When you plan your family vacations, you probably have a full list of activities to schedule, but have you allowed enough time to sleep and recharge between activities? Maintaining a healthy sleep schedule on vacation will help you feel refreshed while you’re away and once you return – especially if you’re traveling with small children.
To get the most out of your family vacation and keep everyone relaxed, happy and alert, try some of our tips for maintaining your child’s healthy sleep habits while you’re away.
- Stay consistent with naps and bedtime. Small children will sleep better if they stick to their normal routines. This may require you to schedule big activities in the morning or late afternoon so your child still gets an early afternoon nap. Maintaining or staying as close as possible to a regularly scheduled bedtime will allow the child to get a full night’s rest. This, in turn, will reduce the chances of dealing with a cranky or overtired child the next day.
- Bring along your child’s sleep essentials. If your child sleeps with a toy, blanket or noise machine, bring it along. It will help make a new place feel safer and more like home. To reduce light in the room that may interfere with sleep, pack a dark blanket you can tack up over the windows if needed.
- Try to keep the sleep environment similar to home. If you don’t let your child sleep in the same bed with you at home, try to avoid sharing a bed at the hotel. Request a crib or roll-out bed from the hotel when you book your room or, if possible, book a room with enough beds and space to accommodate your family. This way you won’t have to train (or retrain) your child to sleep in his own bed when you return.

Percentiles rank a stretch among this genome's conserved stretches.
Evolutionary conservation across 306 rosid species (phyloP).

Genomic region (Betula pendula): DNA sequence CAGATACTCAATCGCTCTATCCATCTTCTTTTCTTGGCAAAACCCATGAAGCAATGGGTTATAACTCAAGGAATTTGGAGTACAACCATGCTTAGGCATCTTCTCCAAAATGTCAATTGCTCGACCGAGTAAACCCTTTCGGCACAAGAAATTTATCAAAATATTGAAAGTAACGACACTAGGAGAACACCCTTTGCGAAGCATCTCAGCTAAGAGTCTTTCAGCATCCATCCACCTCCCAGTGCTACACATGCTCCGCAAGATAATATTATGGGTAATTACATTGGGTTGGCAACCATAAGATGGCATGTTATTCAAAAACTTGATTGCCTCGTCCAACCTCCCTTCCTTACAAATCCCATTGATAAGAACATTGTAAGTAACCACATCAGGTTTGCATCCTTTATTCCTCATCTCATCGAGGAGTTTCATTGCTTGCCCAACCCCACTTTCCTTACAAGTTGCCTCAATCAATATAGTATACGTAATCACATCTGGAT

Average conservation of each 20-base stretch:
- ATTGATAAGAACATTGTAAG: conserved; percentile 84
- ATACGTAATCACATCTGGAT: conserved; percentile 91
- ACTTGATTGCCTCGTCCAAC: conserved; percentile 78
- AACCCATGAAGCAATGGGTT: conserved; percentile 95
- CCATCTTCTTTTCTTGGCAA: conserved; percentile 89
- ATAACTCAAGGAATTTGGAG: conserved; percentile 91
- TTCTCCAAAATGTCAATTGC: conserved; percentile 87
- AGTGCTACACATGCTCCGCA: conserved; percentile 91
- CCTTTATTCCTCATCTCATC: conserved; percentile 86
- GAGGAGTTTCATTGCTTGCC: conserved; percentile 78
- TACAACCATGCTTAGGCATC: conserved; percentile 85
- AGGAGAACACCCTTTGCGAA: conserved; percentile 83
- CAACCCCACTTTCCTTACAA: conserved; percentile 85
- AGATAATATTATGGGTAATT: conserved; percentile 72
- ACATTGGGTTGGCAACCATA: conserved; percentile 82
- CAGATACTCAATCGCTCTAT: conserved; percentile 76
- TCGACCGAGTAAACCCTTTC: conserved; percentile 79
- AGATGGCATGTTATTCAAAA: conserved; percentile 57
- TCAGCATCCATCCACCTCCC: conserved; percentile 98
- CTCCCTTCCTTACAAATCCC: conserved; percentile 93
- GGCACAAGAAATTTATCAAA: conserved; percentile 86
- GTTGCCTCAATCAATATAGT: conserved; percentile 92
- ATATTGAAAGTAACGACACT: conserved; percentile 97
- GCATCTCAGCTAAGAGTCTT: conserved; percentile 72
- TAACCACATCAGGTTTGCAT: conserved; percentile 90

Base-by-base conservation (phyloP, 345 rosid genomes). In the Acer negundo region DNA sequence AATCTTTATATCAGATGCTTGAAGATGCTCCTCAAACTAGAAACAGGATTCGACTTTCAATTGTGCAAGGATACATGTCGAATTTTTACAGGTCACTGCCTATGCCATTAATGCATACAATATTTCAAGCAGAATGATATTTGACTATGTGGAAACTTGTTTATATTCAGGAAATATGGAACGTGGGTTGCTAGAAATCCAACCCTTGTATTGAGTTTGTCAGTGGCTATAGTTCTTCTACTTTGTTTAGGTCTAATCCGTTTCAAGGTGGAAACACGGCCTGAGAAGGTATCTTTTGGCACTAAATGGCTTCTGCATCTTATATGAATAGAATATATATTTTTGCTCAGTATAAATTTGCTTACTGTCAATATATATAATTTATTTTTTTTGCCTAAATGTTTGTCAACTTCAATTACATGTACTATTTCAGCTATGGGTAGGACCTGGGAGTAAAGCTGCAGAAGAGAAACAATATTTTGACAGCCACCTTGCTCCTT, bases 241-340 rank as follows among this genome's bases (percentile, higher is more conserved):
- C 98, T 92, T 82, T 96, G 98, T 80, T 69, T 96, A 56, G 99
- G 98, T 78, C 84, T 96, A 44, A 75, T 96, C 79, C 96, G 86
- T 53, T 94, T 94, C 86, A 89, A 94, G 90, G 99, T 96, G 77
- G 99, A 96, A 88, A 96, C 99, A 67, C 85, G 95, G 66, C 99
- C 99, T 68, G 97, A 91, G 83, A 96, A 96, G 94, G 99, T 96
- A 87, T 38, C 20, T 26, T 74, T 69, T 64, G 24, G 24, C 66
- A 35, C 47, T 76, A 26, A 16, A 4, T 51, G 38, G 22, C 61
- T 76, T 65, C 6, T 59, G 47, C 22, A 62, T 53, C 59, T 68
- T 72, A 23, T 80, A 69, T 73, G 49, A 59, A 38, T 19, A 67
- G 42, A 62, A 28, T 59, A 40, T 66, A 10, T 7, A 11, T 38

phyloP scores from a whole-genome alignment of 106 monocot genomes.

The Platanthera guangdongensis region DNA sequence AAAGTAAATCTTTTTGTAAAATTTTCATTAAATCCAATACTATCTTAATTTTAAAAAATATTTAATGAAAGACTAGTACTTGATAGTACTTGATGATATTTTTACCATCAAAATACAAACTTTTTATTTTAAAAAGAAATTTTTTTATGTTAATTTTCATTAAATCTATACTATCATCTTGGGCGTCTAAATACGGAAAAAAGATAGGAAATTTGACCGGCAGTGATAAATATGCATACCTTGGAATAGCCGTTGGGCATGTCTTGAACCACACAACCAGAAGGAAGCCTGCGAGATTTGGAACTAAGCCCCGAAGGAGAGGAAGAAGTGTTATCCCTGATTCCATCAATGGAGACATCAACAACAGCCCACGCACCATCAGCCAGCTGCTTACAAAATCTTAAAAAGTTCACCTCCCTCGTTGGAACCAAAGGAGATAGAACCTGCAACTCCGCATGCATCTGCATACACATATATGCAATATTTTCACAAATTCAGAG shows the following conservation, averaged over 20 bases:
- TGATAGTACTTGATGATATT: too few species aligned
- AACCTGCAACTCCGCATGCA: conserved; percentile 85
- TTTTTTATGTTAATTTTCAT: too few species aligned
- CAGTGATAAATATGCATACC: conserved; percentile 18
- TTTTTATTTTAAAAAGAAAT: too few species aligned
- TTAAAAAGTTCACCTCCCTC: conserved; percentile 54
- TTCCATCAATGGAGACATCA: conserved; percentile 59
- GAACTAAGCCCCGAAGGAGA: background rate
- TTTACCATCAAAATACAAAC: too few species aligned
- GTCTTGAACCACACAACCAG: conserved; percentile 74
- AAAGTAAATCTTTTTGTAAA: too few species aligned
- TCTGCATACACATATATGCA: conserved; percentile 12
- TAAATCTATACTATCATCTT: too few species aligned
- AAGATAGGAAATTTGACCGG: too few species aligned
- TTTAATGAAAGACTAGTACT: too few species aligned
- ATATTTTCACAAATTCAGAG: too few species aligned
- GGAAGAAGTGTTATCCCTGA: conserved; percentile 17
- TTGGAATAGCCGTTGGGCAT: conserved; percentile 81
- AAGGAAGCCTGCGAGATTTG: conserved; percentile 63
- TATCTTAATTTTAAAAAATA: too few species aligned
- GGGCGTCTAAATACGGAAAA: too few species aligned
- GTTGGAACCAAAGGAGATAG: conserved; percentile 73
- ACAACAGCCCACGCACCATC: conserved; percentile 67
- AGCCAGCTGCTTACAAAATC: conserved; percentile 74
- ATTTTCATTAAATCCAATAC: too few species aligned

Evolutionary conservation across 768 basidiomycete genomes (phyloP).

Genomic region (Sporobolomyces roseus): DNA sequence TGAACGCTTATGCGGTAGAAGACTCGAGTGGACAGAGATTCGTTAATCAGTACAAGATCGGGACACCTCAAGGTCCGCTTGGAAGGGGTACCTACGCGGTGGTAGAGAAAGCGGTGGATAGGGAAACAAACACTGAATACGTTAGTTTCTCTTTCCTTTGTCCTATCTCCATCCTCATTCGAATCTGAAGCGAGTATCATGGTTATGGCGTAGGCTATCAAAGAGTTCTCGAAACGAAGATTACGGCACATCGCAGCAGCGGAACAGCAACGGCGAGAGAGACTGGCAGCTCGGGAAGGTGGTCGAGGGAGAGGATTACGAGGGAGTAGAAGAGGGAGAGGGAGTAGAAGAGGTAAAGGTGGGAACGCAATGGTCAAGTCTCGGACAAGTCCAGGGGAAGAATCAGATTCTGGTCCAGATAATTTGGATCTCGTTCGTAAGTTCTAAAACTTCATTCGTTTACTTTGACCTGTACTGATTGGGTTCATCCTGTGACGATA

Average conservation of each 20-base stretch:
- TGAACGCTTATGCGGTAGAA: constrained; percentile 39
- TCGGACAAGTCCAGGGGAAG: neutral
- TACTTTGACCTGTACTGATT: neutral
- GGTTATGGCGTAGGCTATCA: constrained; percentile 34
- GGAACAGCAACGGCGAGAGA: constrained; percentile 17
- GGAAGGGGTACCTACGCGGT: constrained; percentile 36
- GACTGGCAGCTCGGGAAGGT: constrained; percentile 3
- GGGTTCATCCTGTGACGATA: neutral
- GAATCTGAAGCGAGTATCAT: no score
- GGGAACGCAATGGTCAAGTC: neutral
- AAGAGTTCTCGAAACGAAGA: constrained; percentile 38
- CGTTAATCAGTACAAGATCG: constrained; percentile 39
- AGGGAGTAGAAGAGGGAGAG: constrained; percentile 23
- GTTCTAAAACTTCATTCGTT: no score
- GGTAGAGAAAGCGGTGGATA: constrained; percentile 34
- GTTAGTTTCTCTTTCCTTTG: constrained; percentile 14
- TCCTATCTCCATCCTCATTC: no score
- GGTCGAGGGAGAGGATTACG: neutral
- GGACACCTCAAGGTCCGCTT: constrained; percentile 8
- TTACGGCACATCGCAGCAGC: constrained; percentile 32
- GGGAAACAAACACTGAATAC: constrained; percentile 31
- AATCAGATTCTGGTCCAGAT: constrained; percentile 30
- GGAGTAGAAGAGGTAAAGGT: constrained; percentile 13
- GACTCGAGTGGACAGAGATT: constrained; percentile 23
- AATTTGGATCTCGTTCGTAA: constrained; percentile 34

- Adjust to new time zones quickly. This could be as easy as staying up an hour later on your first night or waking up a bit earlier the next morning. Whatever you can do to arrange for your child go to bed at the same time as normal will help. However, try not to allow more naps or longer sleep than usual.
- Don’t overschedule activities. Vacations are a time for lots of fun, but children can’t keep up with as much activity as adults. Choose one big activity for the day and add in slower-paced activities if you have extra time.
Remember to resume your child’s normal sleep routine immediately when you return from vacation. If you altered sleeping schedules while you were away, quickly returning to regular naptime and bedtime hours will help your child recognize the difference between sleeping at home and sleeping in a hotel or another location. It shouldn’t take more than two days to readjust once you get home.
Have you had success maintaining your child’s sleep schedule while your family was on vacation? What worked for your children? Please share your experiences in comments section below.